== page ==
TUTORIALS 2866

# Converting S-Parameters from 50Ω to 75Ω Impedance

Abstract: Cable television integrated circuits are usually designed to interface with 75Ω input and output impedance, while most RF test equipment is 50Ω impedance. In most cases, minimum loss pads are used to convert the input and output impedance from 75Ω to 50Ω, and visa versa, for testing purposes. Although convenient, minimum loss pads should be avoided when measuring S-parameters. One easy way to perform such measurement is by treating the input and output impedance of the cable device as 50Ω, perform the test, and use the equations and Excel spreadsheet presented in this application note to convert the 50Ω-referenced S-parameters back to 75Ω.

## Introduction

Cable television integrated circuits are usually designed to interface with 75Ω inputs and outputs, while most RF test equipment use 50Ω impedance. In most cases, minimum-loss pads are used to convert the input and output impedances from 75Ω to 50Ω, and vice-versa. Although convenient, minimum-loss pads should be avoided when measuring S-parameters.

This application note presents an easy way to perform S-parameter measurements by treating the input and output impedance of the cable device as 50Ω, performing the test, and making a mathematical conversion. We provide the equations and a handy Excel spreadsheet to convert 50Ω-referenced S-parameters back to 75Ω.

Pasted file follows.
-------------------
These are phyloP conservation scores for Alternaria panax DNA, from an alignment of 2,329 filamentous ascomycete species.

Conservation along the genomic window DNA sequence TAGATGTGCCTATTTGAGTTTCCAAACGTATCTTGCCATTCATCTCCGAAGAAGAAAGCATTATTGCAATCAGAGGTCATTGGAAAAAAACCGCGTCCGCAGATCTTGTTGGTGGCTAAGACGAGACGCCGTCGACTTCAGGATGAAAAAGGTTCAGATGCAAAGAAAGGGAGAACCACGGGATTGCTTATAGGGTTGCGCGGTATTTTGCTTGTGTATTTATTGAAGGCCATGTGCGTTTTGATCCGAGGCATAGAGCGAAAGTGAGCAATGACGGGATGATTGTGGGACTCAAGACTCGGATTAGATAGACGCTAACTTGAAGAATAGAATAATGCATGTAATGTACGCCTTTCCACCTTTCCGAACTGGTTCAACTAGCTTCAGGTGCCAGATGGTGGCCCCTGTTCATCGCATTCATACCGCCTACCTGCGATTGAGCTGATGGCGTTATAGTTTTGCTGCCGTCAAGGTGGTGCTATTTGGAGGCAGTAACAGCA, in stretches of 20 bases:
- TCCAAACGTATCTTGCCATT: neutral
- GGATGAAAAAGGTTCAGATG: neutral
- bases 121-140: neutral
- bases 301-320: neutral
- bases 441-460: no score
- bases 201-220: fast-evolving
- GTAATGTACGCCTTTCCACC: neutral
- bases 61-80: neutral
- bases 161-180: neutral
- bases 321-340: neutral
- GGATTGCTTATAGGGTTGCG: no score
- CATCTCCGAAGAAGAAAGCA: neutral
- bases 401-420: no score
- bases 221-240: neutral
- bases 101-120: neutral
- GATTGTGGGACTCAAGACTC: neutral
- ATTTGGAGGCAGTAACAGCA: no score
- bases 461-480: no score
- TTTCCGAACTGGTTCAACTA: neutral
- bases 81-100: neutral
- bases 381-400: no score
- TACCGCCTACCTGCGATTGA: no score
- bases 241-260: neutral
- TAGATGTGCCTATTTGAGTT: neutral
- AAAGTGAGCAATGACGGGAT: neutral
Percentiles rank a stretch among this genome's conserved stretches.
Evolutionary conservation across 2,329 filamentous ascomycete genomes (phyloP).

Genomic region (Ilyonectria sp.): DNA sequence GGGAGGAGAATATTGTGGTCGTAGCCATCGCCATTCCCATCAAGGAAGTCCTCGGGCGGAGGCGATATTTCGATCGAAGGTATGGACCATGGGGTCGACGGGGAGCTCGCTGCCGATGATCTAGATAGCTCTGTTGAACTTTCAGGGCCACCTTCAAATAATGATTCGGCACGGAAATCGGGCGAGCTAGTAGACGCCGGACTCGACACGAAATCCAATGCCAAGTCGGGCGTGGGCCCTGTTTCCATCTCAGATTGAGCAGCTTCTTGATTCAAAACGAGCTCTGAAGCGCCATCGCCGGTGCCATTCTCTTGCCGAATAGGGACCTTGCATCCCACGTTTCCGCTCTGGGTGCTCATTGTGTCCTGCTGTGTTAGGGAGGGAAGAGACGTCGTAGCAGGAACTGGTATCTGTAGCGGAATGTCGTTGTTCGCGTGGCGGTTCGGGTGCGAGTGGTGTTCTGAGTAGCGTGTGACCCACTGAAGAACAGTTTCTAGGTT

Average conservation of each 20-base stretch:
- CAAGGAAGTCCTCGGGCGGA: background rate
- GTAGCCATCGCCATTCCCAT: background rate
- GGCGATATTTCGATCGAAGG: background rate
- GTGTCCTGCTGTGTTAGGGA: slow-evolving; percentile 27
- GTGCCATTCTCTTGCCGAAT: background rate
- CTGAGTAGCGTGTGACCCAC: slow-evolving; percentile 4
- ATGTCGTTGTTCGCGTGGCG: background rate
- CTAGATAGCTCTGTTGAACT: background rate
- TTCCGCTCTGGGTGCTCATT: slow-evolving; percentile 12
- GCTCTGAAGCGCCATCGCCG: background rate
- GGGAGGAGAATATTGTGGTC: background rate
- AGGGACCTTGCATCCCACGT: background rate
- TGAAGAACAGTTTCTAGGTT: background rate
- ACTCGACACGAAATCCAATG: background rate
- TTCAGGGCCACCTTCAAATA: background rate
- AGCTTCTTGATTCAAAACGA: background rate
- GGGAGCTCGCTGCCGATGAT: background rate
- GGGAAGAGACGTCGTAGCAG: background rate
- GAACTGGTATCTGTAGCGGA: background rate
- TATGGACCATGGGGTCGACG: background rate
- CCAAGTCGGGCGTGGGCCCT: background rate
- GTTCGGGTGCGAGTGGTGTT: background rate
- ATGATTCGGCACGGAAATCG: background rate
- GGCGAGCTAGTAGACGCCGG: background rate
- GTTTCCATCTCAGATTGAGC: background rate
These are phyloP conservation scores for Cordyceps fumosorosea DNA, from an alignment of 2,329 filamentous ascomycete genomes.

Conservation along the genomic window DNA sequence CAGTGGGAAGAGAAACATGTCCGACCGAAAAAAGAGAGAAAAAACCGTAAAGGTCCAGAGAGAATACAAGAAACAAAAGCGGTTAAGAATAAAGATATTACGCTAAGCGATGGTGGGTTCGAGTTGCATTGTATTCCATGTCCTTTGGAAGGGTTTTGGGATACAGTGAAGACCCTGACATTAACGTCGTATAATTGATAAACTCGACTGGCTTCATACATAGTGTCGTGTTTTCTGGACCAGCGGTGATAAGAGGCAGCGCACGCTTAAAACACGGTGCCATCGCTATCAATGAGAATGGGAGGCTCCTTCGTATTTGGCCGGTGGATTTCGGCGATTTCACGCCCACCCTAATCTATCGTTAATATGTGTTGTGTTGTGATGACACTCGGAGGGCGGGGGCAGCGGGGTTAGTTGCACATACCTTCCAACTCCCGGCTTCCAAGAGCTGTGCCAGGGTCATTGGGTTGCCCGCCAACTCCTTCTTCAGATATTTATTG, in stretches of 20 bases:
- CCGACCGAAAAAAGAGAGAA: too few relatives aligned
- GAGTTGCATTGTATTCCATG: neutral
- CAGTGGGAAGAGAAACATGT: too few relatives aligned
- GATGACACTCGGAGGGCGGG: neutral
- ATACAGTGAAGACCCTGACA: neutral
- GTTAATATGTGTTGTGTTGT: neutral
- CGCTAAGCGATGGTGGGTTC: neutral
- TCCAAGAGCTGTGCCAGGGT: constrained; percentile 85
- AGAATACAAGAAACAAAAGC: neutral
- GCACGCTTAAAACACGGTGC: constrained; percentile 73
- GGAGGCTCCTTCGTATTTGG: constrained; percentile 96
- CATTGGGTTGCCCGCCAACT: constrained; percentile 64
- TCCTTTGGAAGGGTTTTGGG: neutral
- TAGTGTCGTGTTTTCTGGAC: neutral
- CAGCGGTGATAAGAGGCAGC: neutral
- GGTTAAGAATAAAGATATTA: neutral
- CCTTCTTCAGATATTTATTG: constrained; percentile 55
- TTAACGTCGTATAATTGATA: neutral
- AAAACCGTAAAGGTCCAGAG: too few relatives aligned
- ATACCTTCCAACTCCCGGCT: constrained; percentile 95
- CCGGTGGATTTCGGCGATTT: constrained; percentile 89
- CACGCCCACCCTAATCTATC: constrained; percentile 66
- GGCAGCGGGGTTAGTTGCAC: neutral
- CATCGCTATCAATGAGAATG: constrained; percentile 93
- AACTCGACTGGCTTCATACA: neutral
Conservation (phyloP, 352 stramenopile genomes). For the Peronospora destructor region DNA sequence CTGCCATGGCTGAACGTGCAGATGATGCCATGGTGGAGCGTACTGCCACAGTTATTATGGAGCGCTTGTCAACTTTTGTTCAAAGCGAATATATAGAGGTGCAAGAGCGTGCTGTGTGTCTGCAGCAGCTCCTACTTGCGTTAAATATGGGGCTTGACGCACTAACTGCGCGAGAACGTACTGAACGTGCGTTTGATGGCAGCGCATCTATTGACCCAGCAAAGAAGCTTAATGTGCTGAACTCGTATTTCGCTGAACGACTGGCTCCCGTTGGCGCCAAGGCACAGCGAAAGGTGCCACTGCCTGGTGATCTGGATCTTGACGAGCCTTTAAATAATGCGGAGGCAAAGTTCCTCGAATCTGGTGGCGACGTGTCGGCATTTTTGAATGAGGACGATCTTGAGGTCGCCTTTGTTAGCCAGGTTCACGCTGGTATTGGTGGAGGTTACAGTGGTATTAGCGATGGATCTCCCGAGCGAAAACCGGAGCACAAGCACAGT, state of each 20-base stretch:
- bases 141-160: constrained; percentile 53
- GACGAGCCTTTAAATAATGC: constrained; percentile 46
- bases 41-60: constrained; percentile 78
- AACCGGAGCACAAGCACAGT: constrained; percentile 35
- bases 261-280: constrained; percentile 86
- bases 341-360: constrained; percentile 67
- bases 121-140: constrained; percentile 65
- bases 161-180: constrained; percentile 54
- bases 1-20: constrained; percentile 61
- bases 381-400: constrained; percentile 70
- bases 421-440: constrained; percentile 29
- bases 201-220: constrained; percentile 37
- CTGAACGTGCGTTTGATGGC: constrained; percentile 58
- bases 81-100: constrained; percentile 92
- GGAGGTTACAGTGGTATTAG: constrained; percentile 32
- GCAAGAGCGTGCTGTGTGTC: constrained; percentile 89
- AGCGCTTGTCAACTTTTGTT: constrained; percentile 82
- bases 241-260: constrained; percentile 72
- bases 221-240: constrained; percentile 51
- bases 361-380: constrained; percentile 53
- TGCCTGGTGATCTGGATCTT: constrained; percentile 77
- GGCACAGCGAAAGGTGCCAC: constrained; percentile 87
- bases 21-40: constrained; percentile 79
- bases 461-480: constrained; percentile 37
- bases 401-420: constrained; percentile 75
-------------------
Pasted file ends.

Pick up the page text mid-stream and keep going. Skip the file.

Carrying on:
## S-Parameter to Impedance

The conversion of a 50Ω-referenced S-parameter to 75Ω begins with equation 1. Both the S-parameter and input impedance are complex numbers (R + jX), where R represents the real component, and the X represents the imaginary component. ZO is usually a real impedance. For the sake of simplicity, input return loss (S11) will be considered throughout this application note. Rearrange Eq. 1 to obtain an input impedance (ZIN) expression Eq. 2, Replace the S11 with R + jX, Multiply the denominator of Eq. 3 with its complex conjugate to separate the real and imaginary components, Eq. 6 is the real component of the input impedance, Eq. 7 is the imaginary component of the input impedance, ## Impedance to S-Parameter

Once the complex input impedance is obtained, Eq. 1 is used once again to convert the impedance back to a 75Ω-referenced S-parameter.

Eq. 8 is the same expression as Eq. 1, except ZIN is replaced with R + jX, Multiply the denominator of Eq. 8 with its complex conjugate to separate the real and imaginary components, Eq. 11 is the real component of the input return loss (S11), Eq. 12 is the imaginary component of the input return loss (S11), Example